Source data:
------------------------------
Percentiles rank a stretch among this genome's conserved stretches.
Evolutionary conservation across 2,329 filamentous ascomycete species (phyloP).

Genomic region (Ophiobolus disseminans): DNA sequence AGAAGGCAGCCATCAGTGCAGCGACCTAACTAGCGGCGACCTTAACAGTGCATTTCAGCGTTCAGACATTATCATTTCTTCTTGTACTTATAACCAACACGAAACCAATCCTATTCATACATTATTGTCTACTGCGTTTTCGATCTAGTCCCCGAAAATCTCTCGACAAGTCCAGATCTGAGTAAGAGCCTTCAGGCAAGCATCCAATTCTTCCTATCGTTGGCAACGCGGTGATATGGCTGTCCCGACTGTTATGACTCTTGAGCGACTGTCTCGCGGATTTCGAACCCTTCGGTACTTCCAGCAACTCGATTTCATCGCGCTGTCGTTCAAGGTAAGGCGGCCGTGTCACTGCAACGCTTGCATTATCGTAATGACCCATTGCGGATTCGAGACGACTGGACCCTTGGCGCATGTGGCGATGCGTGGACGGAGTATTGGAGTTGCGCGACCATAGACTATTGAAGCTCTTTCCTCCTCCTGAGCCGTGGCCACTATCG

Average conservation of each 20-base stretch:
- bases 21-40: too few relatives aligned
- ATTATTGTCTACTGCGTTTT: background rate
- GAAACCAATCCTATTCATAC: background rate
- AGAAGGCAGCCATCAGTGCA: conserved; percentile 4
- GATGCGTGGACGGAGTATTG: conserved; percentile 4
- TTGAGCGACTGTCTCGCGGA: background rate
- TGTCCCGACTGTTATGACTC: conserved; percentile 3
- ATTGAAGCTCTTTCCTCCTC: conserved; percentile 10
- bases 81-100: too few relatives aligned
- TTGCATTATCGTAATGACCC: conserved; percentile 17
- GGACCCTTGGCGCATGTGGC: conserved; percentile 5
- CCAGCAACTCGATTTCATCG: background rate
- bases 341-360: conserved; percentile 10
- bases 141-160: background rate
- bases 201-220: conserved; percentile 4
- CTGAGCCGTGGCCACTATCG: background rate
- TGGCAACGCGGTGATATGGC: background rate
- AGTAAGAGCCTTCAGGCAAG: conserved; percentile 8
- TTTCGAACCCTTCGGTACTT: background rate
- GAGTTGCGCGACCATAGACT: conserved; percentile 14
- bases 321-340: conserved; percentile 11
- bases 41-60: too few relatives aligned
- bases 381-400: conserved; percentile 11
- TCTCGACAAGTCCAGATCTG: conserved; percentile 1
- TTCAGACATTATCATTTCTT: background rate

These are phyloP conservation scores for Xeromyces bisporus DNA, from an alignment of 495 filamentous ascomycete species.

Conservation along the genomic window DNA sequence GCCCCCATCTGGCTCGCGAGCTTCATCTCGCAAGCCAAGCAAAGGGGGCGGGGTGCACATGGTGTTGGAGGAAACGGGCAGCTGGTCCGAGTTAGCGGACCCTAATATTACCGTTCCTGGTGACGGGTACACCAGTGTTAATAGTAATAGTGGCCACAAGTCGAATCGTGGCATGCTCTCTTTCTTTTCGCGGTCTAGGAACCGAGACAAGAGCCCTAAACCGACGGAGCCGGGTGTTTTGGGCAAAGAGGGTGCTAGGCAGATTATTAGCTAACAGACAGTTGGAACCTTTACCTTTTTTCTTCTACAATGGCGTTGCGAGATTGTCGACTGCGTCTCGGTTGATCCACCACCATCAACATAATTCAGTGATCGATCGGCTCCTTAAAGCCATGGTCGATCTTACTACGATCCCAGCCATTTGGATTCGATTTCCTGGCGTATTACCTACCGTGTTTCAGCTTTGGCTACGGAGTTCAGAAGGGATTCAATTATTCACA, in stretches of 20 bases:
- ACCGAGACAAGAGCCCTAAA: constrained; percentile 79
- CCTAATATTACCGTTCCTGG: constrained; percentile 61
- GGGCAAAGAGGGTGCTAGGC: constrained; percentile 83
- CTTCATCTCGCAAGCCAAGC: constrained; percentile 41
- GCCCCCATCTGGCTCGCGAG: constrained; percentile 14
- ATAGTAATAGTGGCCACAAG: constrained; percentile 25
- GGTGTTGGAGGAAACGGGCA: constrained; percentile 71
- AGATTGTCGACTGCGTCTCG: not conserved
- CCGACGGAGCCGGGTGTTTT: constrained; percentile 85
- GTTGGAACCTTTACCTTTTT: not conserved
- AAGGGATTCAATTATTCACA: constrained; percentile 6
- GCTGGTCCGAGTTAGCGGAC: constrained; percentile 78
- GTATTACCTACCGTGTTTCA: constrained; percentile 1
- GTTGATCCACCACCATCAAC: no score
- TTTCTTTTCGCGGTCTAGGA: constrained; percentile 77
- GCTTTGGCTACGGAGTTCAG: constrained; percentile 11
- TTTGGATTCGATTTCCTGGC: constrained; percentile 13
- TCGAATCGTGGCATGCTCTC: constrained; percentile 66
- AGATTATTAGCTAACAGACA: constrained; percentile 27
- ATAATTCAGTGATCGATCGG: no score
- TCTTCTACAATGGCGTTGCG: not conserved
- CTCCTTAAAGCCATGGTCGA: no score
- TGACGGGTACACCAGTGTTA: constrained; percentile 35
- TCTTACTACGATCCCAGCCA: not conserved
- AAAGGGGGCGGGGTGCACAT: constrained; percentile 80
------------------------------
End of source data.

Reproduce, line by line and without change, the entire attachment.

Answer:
Percentiles rank a stretch among this genome's conserved stretches.
Evolutionary conservation across 2,329 filamentous ascomycete species (phyloP).

Genomic region (Ophiobolus disseminans): DNA sequence AGAAGGCAGCCATCAGTGCAGCGACCTAACTAGCGGCGACCTTAACAGTGCATTTCAGCGTTCAGACATTATCATTTCTTCTTGTACTTATAACCAACACGAAACCAATCCTATTCATACATTATTGTCTACTGCGTTTTCGATCTAGTCCCCGAAAATCTCTCGACAAGTCCAGATCTGAGTAAGAGCCTTCAGGCAAGCATCCAATTCTTCCTATCGTTGGCAACGCGGTGATATGGCTGTCCCGACTGTTATGACTCTTGAGCGACTGTCTCGCGGATTTCGAACCCTTCGGTACTTCCAGCAACTCGATTTCATCGCGCTGTCGTTCAAGGTAAGGCGGCCGTGTCACTGCAACGCTTGCATTATCGTAATGACCCATTGCGGATTCGAGACGACTGGACCCTTGGCGCATGTGGCGATGCGTGGACGGAGTATTGGAGTTGCGCGACCATAGACTATTGAAGCTCTTTCCTCCTCCTGAGCCGTGGCCACTATCG

Average conservation of each 20-base stretch:
- bases 21-40: too few relatives aligned
- ATTATTGTCTACTGCGTTTT: background rate
- GAAACCAATCCTATTCATAC: background rate
- AGAAGGCAGCCATCAGTGCA: conserved; percentile 4
- GATGCGTGGACGGAGTATTG: conserved; percentile 4
- TTGAGCGACTGTCTCGCGGA: background rate
- TGTCCCGACTGTTATGACTC: conserved; percentile 3
- ATTGAAGCTCTTTCCTCCTC: conserved; percentile 10
- bases 81-100: too few relatives aligned
- TTGCATTATCGTAATGACCC: conserved; percentile 17
- GGACCCTTGGCGCATGTGGC: conserved; percentile 5
- CCAGCAACTCGATTTCATCG: background rate
- bases 341-360: conserved; percentile 10
- bases 141-160: background rate
- bases 201-220: conserved; percentile 4
- CTGAGCCGTGGCCACTATCG: background rate
- TGGCAACGCGGTGATATGGC: background rate
- AGTAAGAGCCTTCAGGCAAG: conserved; percentile 8
- TTTCGAACCCTTCGGTACTT: background rate
- GAGTTGCGCGACCATAGACT: conserved; percentile 14
- bases 321-340: conserved; percentile 11
- bases 41-60: too few relatives aligned
- bases 381-400: conserved; percentile 11
- TCTCGACAAGTCCAGATCTG: conserved; percentile 1
- TTCAGACATTATCATTTCTT: background rate

These are phyloP conservation scores for Xeromyces bisporus DNA, from an alignment of 495 filamentous ascomycete species.

Conservation along the genomic window DNA sequence GCCCCCATCTGGCTCGCGAGCTTCATCTCGCAAGCCAAGCAAAGGGGGCGGGGTGCACATGGTGTTGGAGGAAACGGGCAGCTGGTCCGAGTTAGCGGACCCTAATATTACCGTTCCTGGTGACGGGTACACCAGTGTTAATAGTAATAGTGGCCACAAGTCGAATCGTGGCATGCTCTCTTTCTTTTCGCGGTCTAGGAACCGAGACAAGAGCCCTAAACCGACGGAGCCGGGTGTTTTGGGCAAAGAGGGTGCTAGGCAGATTATTAGCTAACAGACAGTTGGAACCTTTACCTTTTTTCTTCTACAATGGCGTTGCGAGATTGTCGACTGCGTCTCGGTTGATCCACCACCATCAACATAATTCAGTGATCGATCGGCTCCTTAAAGCCATGGTCGATCTTACTACGATCCCAGCCATTTGGATTCGATTTCCTGGCGTATTACCTACCGTGTTTCAGCTTTGGCTACGGAGTTCAGAAGGGATTCAATTATTCACA, in stretches of 20 bases:
- ACCGAGACAAGAGCCCTAAA: constrained; percentile 79
- CCTAATATTACCGTTCCTGG: constrained; percentile 61
- GGGCAAAGAGGGTGCTAGGC: constrained; percentile 83
- CTTCATCTCGCAAGCCAAGC: constrained; percentile 41
- GCCCCCATCTGGCTCGCGAG: constrained; percentile 14
- ATAGTAATAGTGGCCACAAG: constrained; percentile 25
- GGTGTTGGAGGAAACGGGCA: constrained; percentile 71
- AGATTGTCGACTGCGTCTCG: not conserved
- CCGACGGAGCCGGGTGTTTT: constrained; percentile 85
- GTTGGAACCTTTACCTTTTT: not conserved
- AAGGGATTCAATTATTCACA: constrained; percentile 6
- GCTGGTCCGAGTTAGCGGAC: constrained; percentile 78
- GTATTACCTACCGTGTTTCA: constrained; percentile 1
- GTTGATCCACCACCATCAAC: no score
- TTTCTTTTCGCGGTCTAGGA: constrained; percentile 77
- GCTTTGGCTACGGAGTTCAG: constrained; percentile 11
- TTTGGATTCGATTTCCTGGC: constrained; percentile 13
- TCGAATCGTGGCATGCTCTC: constrained; percentile 66
- AGATTATTAGCTAACAGACA: constrained; percentile 27
- ATAATTCAGTGATCGATCGG: no score
- TCTTCTACAATGGCGTTGCG: not conserved
- CTCCTTAAAGCCATGGTCGA: no score
- TGACGGGTACACCAGTGTTA: constrained; percentile 35
- TCTTACTACGATCCCAGCCA: not conserved
- AAAGGGGGCGGGGTGCACAT: constrained; percentile 80